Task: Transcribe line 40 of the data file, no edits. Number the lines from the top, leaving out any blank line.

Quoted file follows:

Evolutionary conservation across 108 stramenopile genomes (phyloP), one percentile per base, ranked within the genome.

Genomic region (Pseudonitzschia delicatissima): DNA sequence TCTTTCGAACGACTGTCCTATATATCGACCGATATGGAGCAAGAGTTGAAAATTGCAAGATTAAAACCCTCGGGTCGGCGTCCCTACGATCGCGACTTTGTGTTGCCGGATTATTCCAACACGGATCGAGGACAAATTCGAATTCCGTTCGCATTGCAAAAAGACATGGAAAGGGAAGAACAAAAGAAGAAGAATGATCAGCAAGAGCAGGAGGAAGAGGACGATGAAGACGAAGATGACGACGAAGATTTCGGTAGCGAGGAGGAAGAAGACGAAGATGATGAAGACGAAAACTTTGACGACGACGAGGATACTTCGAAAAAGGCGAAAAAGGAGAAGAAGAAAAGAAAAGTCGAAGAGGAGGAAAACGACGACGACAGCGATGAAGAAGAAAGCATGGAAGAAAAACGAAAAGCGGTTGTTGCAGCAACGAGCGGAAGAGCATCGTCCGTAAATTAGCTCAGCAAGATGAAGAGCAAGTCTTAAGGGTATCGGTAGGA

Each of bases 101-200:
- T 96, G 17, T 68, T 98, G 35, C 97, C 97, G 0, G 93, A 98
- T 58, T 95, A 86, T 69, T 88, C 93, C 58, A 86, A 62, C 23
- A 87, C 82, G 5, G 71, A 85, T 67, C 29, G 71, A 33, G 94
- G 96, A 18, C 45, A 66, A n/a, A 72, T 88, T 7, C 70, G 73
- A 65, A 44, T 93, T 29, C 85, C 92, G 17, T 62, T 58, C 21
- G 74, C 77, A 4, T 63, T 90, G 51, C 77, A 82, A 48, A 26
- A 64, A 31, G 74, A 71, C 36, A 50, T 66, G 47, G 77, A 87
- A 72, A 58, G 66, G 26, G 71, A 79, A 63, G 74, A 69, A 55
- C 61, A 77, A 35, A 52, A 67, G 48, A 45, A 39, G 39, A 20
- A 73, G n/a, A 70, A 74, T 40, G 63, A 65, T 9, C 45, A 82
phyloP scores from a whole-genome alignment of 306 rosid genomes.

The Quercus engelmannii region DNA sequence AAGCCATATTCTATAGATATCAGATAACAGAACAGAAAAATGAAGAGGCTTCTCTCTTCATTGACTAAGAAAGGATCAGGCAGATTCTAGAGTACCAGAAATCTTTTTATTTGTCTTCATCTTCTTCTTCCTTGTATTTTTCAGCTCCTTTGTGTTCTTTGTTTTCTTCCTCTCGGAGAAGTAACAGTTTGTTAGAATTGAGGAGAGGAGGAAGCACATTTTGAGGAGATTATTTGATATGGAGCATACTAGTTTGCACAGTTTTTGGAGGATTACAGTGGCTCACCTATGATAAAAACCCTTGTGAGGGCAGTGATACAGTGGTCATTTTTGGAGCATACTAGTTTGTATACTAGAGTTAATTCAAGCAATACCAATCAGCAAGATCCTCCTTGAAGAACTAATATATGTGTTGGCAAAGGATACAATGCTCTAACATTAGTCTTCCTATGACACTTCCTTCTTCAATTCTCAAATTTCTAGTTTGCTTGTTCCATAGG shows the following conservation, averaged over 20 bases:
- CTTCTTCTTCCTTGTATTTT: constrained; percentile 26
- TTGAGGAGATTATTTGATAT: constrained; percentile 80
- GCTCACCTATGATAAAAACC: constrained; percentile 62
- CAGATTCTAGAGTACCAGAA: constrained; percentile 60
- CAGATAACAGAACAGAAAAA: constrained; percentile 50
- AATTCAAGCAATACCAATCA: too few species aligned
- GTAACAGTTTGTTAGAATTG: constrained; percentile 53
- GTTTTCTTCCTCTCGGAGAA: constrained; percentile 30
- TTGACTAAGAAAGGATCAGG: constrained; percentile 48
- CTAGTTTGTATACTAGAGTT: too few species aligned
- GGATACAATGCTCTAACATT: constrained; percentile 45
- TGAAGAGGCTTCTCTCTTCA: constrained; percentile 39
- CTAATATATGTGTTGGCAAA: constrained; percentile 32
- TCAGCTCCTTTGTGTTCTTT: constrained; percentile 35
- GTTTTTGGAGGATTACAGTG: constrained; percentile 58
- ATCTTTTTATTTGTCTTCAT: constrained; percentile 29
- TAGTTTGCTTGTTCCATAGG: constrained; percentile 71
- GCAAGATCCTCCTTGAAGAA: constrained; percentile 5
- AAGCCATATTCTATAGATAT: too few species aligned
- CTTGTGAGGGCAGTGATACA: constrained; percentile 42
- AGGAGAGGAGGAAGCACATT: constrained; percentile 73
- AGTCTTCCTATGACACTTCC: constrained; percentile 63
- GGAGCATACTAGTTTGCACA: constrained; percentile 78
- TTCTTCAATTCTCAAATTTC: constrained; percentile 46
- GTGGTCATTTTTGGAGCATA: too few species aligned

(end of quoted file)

- GTGGTCATTTTTGGAGCATA: too few species aligned